News Roundup

BIODIVERSITY: The Twilight Age of Coral Reefs

Coral reefs will be the first global ecosystem to collapse in our lifetimes. The one-two punch of climate change that is warming ocean temperatures and increasing acidification is making the oceans uninhabitable for corals and other marine species, researchers said at a scientific symposium in Spain. And now other regions are being affected. Acidic or corrosive waters have been detected for the first time on the continental shelf of the west coast of North America, posing a serious threat to fisheries, Richard Feely, an oceanographer with the U.S. National Oceanic and Atmospheric Administration (NOAA), told attendees in Gijon, Spain Wednesday. More than 450 scientists from over 60 countries are participating in the “Effects of Climate Change on the World’s Oceans” symposium. (Link to IPS article)

‘Record greenhouse gas fall’

Greenhouse gas emissions by all the Group of Eight industrial nations except Russia fell in 2006 in the broadest dip since the world started trying to slow climate change in 1990, a Reuters survey showed today. Rising oil prices, some measures to curb global warming and a milder winter in the United States in 2006 that depressed energy demand for heating all contributed to an overall 0.6 per cent dip in G8 emissions in 2006 from 2005. “It is an encouraging sign that emissions decreased in 2006 in some major developed economies,” Michael Raupach, leader of the Earth Observation Centre in Canberra, said. “However, we have scarcely begun,” he said, adding that the world would need far tougher action to stabilise emissions at levels to avert “dangerous” climate changes of ever more heatwaves, food shortages, floods, droughts and rising seas. (Link to article)

Climate change: ‘Mutiny’ needed against government inaction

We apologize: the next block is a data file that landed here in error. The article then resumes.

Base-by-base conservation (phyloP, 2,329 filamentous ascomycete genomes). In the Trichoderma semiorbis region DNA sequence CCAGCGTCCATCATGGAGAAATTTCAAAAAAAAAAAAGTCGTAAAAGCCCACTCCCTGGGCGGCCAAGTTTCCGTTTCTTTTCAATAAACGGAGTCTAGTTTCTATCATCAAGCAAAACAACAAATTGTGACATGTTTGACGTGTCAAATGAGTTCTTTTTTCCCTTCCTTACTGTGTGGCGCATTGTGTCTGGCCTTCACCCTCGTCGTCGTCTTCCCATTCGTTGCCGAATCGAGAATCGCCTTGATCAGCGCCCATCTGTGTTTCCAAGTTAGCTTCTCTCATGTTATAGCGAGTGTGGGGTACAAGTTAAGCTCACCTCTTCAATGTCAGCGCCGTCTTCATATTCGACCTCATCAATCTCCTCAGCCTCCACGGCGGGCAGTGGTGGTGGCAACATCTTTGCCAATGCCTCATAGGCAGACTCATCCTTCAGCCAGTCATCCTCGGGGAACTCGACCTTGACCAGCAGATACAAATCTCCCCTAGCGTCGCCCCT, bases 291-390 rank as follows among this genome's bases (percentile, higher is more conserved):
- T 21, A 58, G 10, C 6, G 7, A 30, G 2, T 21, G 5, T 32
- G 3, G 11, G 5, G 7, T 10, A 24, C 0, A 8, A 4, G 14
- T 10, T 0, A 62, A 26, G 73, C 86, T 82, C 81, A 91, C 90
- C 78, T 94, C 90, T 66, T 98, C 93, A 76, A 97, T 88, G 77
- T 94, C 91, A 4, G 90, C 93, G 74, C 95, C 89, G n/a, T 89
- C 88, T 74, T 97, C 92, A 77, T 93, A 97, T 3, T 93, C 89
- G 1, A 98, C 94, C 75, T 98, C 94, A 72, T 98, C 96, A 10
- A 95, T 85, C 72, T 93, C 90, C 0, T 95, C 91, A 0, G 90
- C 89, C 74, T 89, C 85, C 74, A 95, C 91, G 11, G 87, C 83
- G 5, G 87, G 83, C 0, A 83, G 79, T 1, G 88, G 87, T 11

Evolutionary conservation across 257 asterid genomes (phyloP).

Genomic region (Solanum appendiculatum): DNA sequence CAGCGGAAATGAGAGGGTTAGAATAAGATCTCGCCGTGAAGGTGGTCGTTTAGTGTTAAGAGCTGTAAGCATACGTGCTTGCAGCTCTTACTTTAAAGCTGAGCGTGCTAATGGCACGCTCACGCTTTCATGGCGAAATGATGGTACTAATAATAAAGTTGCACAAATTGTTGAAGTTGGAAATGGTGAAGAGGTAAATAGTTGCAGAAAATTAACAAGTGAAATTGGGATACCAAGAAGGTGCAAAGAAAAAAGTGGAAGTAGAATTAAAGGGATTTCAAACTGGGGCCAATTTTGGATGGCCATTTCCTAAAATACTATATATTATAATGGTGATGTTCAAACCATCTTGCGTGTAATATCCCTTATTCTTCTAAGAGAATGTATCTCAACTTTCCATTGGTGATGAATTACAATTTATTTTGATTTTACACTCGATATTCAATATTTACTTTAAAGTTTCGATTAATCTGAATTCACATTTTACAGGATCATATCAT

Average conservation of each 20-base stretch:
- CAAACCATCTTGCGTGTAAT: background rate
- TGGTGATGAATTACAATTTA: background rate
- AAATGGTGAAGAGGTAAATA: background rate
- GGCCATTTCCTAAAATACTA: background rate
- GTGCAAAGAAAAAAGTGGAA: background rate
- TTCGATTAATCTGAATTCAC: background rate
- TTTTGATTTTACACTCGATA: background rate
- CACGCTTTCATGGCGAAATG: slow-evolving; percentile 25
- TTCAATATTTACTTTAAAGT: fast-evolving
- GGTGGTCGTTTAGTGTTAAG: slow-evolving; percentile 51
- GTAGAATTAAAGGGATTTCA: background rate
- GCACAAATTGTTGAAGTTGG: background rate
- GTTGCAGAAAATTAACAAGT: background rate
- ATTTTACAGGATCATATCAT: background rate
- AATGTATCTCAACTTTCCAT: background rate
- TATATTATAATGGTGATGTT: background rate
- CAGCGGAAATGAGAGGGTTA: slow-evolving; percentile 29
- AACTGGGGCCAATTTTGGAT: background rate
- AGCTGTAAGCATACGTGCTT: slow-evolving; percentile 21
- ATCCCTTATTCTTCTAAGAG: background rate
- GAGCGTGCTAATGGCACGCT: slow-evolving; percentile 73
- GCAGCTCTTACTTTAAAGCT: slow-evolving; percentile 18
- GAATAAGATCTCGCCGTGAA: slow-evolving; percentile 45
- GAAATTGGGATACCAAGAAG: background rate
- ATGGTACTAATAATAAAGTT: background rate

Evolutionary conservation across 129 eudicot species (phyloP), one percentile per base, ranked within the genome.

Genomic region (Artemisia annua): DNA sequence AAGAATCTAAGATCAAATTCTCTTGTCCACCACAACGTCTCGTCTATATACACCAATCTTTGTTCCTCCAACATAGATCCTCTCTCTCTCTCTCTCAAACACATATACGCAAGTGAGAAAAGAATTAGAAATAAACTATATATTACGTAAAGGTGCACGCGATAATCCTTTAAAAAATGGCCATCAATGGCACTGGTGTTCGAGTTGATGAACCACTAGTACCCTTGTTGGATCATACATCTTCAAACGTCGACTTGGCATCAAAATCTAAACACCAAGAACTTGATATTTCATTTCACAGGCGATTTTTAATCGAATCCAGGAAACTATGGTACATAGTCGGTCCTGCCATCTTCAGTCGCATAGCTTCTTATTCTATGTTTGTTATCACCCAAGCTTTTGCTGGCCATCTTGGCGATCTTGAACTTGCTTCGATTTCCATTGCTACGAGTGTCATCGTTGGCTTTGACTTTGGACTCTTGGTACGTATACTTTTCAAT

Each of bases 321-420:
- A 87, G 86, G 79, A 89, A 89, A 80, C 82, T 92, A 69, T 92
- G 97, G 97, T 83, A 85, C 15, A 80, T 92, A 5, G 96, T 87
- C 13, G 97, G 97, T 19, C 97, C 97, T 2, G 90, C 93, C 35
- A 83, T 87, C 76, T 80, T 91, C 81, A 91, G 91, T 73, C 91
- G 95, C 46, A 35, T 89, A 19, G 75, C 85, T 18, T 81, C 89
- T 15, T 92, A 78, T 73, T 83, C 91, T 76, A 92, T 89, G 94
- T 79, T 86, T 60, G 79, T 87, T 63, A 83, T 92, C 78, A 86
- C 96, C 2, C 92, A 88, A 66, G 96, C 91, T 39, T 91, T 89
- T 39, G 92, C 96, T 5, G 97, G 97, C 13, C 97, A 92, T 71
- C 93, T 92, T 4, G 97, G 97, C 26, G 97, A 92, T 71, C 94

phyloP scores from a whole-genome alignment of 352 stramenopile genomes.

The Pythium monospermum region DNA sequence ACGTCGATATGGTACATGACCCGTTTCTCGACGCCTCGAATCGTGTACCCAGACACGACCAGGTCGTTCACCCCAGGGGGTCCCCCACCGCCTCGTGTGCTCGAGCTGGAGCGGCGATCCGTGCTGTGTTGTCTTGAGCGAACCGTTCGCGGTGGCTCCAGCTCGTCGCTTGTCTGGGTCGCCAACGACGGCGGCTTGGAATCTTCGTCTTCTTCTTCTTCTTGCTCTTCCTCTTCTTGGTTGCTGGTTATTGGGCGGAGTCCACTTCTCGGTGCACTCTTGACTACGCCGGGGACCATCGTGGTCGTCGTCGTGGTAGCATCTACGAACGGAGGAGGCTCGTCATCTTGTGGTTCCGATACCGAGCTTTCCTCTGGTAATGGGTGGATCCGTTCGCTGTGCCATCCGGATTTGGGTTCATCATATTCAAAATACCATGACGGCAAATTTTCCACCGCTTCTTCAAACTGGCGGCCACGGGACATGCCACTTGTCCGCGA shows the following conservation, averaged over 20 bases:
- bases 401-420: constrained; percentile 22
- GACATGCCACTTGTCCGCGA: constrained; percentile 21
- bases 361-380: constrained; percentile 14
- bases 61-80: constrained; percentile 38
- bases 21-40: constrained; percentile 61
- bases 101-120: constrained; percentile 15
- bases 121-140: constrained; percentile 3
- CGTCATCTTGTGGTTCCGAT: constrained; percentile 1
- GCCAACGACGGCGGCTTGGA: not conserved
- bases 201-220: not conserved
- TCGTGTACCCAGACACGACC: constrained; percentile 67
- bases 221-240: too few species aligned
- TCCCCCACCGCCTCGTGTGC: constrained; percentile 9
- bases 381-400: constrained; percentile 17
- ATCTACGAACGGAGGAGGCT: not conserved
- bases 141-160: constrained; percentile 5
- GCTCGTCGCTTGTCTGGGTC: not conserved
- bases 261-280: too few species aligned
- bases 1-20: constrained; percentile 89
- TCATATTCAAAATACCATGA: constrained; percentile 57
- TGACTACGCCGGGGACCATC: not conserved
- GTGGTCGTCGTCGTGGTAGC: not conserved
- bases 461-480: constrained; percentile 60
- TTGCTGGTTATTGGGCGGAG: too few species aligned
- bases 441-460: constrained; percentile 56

Australian Conservation Foundation (ACF) president Professor Ian Lowe called on Australians to “mutiny” against government inaction on climate change, at a public forum on May 17. Forty people attended the event organised by Friends of the Earth (FoE). “In ecological terms, there can be little doubt that we are booked on the Titanic and steaming towards the iceberg of runaway climate change”, Lowe said.“The people who should know better are still in the first-class bar ordering smoked salmon and the best vintage champagne, secure in the knowledge that their cheque will not reach the bank. “The apathetic approach is [to assume] that the crew must know what they are doing. But the activist approach, my view, is that, if the crew on the bridge won’t change course, we should organise a mutiny”, Lowe urged a cheering audience. (Link to GreenLeft article)

A Stinging analysis

This year’s surveyed beekeepers reported a total loss of 36.1 percent of their honey bee colonies, up 13.5 percent from the previous year. The crisis of the vanishing bees is worse and proceeding faster than anyone imagined it might. Our emission of the hundreds of billions of tonnes of CO2 from burning of fossil fuels has filled our and the bees atmosphere with a concentration of CO2 40% higher than in the previous century. Every feature of form and function in bees focuses their evolution on living and managing with a slightly high CO2 level common to their hives — but not so high as our present air. Bees manage their social lives around CO2 in their colonies; and, when CO2 rises just a few percent above normal levels they exhibit what had, until now, been a workable and wonderful response. (Link to Responsible Nanotechnology blog)

Leave a Reply

Your email address will not be published. Required fields are marked *